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172 My Brother Theodore Roosevelt

horses was drowned swimming through the surf. It was a fierce fight; the Spaniards shot well, but they did not stand when we rushed.

We received the details of the fight of Las Guasimas on the 4th of July, I remember, and all night long I sat on my piazza on Orange Mountain, thinking, with a strange horror, of the danger in which my brother had been and still was.

On June 27, 1898, another letter, this time dated Santiago:

"We have a lovely camp here by a beautiful stream which runs through jungle-land banks. The morning after the fight, we buried our dead in a great big trench, reading the solemn burial service over them, and all the regiment joined in singing `Rock of Ages.' The woods are full of land crabs, some of which are almost as big as rabbits; when things grew quiet, they slowly gathered in gruesome rings around the fallen."

Bob Ferguson also adds interesting evidence to the courage of the First Volunteer Cavalry under fire.

Las Guasimas-June 25, 1898.

Theodore and Wood are more than delighted with the conduct of the men. You never heard such a hail of shot. The enemy, of course, knew when we would be in the jungle, and we could only guess their whereabouts. Their volleys opened up from all directions. Theodore did great work skipping from one troop to another, and directed them as they were deployed, but we can only trust that this kind of thing won't happen too often, for fear of results. It was, in fact, a surprise party, however, an expected one. Our men rushed into a known ambush with the careless dash of the cow-puncher. Once in, they literally had to hug the ground while the trees above and beside them were torn to shreds. . . . Theodore has marked the Spaniard all right-and the name of his regiment will never be spoken of any too lightly. They really did not understand fear and would willingly repeat the dose tomorrow. Poor Ham Fish,

Cowboy and Clubman   173

he was such a good-hearted, game fellow, and I got to like him

ever so much on the way down;-it is more than much now!The Spaniards showed any amount of skill in their tactics, and only the extraordinary grit of our men undid their calculation, together with the good work of a parallel column of Regulars, who cleared the Spaniards off a flanking ridge in the forest in the finest style-otherwise they could have out-flanked us on either side and given us Hell in open sight. So far, it seems like fighting an army of invisible Pigmies.... Kenneth was awfully good yesterday after the fight. He was the first to volunteer to help the wounded when the entire troop was too exhausted to move;-he carried them for hours until his back gave out. ... We really did splendidly yesterday. The Regulars are to have their turn now. We have been blooded ourselves. We lost too many officers. One little fellow, shot right through both hips, was the greatest little sport. He refused to be attended to until others were made comfortable, and he lay and smoked his pipe patiently. One man walked to the hospital with five wounds:-in the neck, right shoulder, right hand, left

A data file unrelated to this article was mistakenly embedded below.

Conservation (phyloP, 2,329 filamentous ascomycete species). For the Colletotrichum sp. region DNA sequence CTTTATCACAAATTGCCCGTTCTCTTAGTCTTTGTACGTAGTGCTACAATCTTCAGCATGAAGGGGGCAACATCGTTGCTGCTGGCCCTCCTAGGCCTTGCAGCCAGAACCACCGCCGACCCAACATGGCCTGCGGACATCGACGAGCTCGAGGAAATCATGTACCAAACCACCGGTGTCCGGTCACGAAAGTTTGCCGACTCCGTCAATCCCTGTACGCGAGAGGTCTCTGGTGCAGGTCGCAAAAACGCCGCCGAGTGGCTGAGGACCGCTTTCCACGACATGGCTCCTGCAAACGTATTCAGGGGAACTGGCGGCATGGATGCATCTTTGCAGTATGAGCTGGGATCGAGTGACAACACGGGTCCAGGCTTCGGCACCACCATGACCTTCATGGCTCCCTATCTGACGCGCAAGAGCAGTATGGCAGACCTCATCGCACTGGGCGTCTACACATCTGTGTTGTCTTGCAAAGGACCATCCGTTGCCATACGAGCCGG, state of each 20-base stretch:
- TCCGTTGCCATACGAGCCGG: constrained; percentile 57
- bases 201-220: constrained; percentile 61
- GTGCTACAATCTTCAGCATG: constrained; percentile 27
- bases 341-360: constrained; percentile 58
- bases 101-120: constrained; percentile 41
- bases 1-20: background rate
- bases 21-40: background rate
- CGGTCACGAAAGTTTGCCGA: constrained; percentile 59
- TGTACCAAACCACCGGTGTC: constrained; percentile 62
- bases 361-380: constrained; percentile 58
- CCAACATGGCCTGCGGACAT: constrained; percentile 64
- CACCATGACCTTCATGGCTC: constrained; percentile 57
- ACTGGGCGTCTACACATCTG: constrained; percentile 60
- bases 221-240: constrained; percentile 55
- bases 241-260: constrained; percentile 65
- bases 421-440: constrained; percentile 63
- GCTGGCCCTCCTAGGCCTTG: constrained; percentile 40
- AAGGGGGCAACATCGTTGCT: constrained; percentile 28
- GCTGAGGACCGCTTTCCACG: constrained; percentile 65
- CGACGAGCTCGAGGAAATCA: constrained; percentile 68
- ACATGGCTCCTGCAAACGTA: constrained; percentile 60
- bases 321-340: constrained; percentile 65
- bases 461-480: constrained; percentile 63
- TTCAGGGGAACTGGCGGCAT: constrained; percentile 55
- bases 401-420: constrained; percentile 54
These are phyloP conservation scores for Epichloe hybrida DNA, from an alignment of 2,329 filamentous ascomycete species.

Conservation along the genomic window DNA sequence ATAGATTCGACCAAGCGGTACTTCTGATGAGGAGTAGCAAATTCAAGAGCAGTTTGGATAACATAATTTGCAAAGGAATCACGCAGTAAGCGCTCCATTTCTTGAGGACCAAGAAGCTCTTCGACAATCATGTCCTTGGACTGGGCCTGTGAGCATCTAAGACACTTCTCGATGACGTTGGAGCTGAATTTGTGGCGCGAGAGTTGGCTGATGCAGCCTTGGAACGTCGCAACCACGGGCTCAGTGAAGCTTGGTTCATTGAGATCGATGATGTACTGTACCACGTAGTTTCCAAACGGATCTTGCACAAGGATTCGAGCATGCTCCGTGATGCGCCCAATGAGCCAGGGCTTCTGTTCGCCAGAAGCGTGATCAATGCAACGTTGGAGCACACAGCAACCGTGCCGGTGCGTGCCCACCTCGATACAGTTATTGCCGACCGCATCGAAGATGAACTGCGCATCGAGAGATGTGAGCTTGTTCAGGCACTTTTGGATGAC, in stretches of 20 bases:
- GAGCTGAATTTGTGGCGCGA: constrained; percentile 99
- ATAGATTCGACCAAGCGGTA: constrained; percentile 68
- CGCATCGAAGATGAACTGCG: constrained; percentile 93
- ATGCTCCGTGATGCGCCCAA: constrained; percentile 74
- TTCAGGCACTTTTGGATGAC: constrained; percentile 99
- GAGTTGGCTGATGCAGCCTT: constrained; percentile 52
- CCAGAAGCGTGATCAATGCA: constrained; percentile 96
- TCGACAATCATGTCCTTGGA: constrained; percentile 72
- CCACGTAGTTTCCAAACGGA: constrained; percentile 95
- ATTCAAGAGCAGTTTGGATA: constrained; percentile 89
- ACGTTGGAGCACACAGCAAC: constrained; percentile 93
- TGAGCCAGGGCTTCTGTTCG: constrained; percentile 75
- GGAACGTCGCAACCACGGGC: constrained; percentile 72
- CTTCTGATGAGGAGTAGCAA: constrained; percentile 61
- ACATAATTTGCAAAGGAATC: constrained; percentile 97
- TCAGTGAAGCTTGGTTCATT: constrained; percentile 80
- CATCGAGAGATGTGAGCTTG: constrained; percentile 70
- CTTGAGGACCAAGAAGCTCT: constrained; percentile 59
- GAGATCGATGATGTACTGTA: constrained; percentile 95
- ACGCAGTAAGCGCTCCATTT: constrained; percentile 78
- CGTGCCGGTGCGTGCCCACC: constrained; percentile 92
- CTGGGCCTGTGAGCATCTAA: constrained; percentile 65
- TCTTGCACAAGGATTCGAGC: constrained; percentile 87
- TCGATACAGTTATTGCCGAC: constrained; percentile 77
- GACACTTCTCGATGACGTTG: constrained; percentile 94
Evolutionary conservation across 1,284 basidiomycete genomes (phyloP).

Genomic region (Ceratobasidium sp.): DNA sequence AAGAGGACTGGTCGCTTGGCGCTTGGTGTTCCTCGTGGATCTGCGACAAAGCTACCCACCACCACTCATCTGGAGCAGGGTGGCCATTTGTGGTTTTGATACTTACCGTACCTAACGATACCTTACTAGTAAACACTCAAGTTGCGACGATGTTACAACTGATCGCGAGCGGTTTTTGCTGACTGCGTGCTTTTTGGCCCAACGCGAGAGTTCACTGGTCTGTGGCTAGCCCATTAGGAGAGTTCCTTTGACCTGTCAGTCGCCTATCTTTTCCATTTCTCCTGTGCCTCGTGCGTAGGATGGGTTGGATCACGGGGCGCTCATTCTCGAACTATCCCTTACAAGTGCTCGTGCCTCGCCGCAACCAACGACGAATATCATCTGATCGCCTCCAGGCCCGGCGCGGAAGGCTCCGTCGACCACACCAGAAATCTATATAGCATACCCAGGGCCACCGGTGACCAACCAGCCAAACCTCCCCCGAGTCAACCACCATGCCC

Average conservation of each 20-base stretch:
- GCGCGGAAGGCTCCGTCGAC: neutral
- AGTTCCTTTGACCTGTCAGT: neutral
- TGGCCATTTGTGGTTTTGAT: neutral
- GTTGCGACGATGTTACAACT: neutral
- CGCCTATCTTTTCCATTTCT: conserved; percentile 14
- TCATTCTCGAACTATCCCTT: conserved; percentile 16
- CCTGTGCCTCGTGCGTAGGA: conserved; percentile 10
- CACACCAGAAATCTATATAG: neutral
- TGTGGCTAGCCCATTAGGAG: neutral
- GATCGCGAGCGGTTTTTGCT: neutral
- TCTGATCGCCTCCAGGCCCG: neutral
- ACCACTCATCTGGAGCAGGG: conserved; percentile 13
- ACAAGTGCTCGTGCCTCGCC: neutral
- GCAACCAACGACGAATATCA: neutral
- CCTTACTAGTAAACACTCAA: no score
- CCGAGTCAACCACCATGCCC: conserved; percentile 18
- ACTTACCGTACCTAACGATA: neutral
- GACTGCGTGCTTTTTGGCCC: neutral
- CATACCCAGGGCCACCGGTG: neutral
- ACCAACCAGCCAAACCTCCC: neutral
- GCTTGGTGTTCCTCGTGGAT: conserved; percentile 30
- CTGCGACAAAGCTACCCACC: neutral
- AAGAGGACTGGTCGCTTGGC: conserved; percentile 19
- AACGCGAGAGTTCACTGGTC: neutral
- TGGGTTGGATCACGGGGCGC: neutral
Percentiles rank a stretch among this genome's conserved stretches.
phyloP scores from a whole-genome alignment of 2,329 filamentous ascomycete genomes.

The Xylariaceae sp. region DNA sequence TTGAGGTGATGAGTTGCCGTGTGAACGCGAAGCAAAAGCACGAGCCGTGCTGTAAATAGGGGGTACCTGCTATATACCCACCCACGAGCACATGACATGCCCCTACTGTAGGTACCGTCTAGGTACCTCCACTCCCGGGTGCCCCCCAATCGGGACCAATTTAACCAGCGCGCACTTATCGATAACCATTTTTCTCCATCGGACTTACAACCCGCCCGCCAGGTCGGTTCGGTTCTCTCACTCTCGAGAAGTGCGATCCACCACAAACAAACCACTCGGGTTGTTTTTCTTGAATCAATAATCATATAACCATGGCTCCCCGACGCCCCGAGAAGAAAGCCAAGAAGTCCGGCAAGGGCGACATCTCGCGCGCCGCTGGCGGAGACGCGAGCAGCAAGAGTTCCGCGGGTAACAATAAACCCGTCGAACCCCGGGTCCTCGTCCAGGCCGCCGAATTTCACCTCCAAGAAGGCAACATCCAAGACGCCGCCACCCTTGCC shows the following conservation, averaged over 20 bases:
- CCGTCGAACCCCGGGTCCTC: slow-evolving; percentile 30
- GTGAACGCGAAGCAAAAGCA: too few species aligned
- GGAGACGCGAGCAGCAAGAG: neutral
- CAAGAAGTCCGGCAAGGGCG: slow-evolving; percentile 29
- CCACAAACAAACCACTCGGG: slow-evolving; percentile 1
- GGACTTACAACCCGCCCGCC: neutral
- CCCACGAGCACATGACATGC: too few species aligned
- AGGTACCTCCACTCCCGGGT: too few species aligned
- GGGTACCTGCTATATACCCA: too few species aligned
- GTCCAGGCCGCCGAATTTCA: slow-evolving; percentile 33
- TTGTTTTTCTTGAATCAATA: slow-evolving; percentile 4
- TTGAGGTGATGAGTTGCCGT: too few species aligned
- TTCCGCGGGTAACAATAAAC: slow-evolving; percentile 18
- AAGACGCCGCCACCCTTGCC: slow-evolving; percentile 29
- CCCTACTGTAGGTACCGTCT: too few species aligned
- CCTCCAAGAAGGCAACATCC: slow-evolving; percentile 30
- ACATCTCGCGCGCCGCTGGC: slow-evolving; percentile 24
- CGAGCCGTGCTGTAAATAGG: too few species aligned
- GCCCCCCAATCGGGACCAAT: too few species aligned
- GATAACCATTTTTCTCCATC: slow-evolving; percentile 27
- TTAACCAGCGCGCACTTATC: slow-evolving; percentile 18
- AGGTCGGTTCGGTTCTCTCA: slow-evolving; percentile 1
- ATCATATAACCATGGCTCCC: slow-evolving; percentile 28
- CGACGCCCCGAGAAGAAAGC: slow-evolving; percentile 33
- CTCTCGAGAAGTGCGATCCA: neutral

thigh, and one other.

It is a matter of interest to print the above extracts, for even when my brother wrote his book called "The Rough Riders," he could not give quite the spirit which the letters, penned at the moment of the happenings, can so fitly interpret. Bob Ferguson again, on July 5, gave an important description of my brother:

Before Santiago, July 5, 1898.

We have been having the devil of a fine time of it, shooting Spaniards, and being "stormed at by shot and shell." When I caught up with Theodore, the day of his famous charge, (having been held in the reserve line until tired of being pelted at from a distance) "T" was revelling in victory. He had just "doubled up" a Spanish officer like a jack-rabbit, as he retreated from a block house. . . . That same evening, having


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